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Quote:
Originally Posted by RJay View Post
The same solenoid used for charging your coach batteries from the alternator is used when you push the emergency start button on your dash to start your coach when the chassis battery is low. When the button is pushed you should hear a clicking sound, if not it is likely defective. Just verify that you have control voltage going to the solenoid. If you find its defective be sure to replace it with a continuous current solenoid rated for at least 100 amps.
Not sure, but this solenoid may do the trick. It's continuous duty!

Trombetta 974-1215-011-09 Metal DC Contactor
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Old 06-21-2011, 12:31 PM   #11
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Not sure, but this solenoid may do the trick. It's continuous duty!

Trombetta 974-1215-011-09 Metal DC Contactor
Hi Bob,
There has been a lot of problems with the Trombetta solenoid. They seem to run very hot and although it has a continuous duty rating the actual ampere rating is not listed. I prefer the AMETEK Solenoid 15-132(SAS-4201). As you can see it is a 12 VDC normally open, continuous duty solenoid rated at 100 amps. I don't know what size battery bank you have in your coach but if it's greater than 400 amp/hour I would opt for the 200 amp rated solenoid 15-133(SAS4202). The difference is this solenoid has silver contacts with all other spec's being the same as the 100 amp unit.
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Old 06-21-2011, 07:15 PM   #12
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My coach energizes the solenoid connecting the batteries anytime the ignition is in the on position. It wasn't working, dealer replaced the solenoid last week under warranty, works fine now. As I understand it the BIRD unit is a little higher level of sophistication in that it assures the coach battery is fully charged before it energizes the solenoid to charge the house batteries.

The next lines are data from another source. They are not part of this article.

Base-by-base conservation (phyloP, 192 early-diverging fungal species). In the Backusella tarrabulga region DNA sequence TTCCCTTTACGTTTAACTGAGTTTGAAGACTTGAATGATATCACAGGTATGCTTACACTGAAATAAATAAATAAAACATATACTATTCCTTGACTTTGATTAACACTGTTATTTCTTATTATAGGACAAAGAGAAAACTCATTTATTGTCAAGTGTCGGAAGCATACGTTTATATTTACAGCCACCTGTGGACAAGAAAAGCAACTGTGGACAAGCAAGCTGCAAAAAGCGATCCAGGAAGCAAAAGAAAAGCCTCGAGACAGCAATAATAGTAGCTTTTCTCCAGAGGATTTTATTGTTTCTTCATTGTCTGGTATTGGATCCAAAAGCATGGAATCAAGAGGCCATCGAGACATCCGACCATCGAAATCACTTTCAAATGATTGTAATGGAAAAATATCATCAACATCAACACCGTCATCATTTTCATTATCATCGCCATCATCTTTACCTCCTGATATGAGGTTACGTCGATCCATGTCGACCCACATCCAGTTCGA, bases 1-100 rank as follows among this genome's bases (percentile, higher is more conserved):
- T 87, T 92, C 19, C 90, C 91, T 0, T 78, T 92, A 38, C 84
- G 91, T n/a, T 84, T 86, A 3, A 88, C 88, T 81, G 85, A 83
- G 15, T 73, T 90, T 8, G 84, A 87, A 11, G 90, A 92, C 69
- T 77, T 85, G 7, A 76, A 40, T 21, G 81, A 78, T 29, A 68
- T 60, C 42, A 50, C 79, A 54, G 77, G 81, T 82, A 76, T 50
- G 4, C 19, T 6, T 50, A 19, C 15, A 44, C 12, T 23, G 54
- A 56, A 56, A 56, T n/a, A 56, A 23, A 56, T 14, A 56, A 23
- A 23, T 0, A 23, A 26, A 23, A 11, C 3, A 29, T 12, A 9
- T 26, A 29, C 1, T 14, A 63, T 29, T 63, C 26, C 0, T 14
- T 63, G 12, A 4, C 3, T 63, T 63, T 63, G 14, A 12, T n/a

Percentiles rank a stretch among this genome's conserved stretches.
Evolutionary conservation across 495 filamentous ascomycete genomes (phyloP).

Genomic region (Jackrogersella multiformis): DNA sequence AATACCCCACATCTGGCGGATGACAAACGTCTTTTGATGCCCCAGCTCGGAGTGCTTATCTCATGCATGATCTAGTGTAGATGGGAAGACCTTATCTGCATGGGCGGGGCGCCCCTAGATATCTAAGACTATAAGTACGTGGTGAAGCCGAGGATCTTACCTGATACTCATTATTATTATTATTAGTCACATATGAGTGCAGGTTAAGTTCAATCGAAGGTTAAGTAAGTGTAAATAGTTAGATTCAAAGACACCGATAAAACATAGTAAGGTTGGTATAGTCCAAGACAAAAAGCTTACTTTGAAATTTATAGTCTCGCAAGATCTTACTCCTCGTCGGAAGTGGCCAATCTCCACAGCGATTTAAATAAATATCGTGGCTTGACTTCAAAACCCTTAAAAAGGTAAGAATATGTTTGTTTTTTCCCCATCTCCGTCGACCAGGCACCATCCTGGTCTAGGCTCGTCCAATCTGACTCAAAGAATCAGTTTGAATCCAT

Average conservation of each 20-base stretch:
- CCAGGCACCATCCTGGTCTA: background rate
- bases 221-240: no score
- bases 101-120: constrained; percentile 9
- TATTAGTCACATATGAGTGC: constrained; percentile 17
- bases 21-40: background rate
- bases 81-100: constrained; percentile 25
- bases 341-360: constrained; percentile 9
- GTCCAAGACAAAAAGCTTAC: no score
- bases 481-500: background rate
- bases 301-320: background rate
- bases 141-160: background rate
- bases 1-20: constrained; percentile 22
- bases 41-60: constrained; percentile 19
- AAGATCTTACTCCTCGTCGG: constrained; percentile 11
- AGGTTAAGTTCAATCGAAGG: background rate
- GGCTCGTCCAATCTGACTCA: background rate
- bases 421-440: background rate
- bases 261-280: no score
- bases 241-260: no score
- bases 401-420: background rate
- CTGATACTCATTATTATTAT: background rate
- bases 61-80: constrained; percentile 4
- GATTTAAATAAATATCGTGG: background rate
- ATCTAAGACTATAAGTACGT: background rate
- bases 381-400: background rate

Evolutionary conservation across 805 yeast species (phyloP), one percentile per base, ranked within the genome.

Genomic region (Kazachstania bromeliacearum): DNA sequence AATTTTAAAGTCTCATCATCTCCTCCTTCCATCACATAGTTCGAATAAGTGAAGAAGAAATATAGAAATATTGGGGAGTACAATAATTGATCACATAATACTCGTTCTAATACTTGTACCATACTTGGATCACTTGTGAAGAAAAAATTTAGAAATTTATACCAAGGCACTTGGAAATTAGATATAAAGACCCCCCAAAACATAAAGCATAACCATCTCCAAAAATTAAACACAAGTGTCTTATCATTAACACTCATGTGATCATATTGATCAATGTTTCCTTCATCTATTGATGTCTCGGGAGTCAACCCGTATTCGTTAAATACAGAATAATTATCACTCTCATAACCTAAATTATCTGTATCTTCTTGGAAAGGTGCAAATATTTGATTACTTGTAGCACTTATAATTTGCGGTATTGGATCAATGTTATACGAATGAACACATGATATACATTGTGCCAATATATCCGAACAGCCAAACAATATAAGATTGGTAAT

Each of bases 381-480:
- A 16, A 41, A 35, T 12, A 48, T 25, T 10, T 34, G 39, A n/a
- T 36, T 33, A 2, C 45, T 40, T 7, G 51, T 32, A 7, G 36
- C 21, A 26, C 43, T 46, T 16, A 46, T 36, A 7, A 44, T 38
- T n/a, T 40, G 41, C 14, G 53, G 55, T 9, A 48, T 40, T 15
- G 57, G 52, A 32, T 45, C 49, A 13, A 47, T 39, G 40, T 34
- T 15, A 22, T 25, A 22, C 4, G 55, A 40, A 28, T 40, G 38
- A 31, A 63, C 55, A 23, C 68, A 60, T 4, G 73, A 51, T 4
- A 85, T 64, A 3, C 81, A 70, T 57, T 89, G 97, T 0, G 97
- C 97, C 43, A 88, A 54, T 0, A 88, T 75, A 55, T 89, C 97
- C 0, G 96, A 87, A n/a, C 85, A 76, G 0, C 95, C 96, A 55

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Old 06-21-2011, 07:36 PM   #13
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Quote:
Originally Posted by RickO View Post
Can you please explain the difference in the BIRD and isolator solenoids?

Rick
On my coach:
The BIRD controls the battery isolator solenoid (some call it a relay) only when connected to shore power. The BIRD senses when chassis batteries are below 12.7 (I think it's 12.7) volts and energizes the solenoid to connect the house and chassis banks. Hence the name BIRD = Bi-directional Isolator Relay Delay. It delays energizing the isolator solenoid until chassis batteries volts fall below 12.7.

The isolator solenoid is controlled by the ignition switch when not connected to shore power.

Hope this answers your question
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Old 06-22-2011, 07:53 PM   #14
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Originally Posted by RJay View Post
Hi Bob,
There has been a lot of problems with the Trombetta solenoid. They seem to run very hot and although it has a continuous duty rating the actual ampere rating is not listed. I prefer the AMETEK Solenoid 15-132(SAS-4201). As you can see it is a 12 VDC normally open, continuous duty solenoid rated at 100 amps. I don't know what size battery bank you have in your coach but if it's greater than 400 amp/hour I would opt for the 200 amp rated solenoid 15-133(SAS4202). The difference is this solenoid has silver contacts with all other spec's being the same as the 100 amp unit.
RJay:

Thanks for the info on the AMETEK Solenoids. I've added the info to my favorites. Should I need a replacement I'll opt for the silver contact, 200 ampThe solenoid is rated for 50,000 cycles!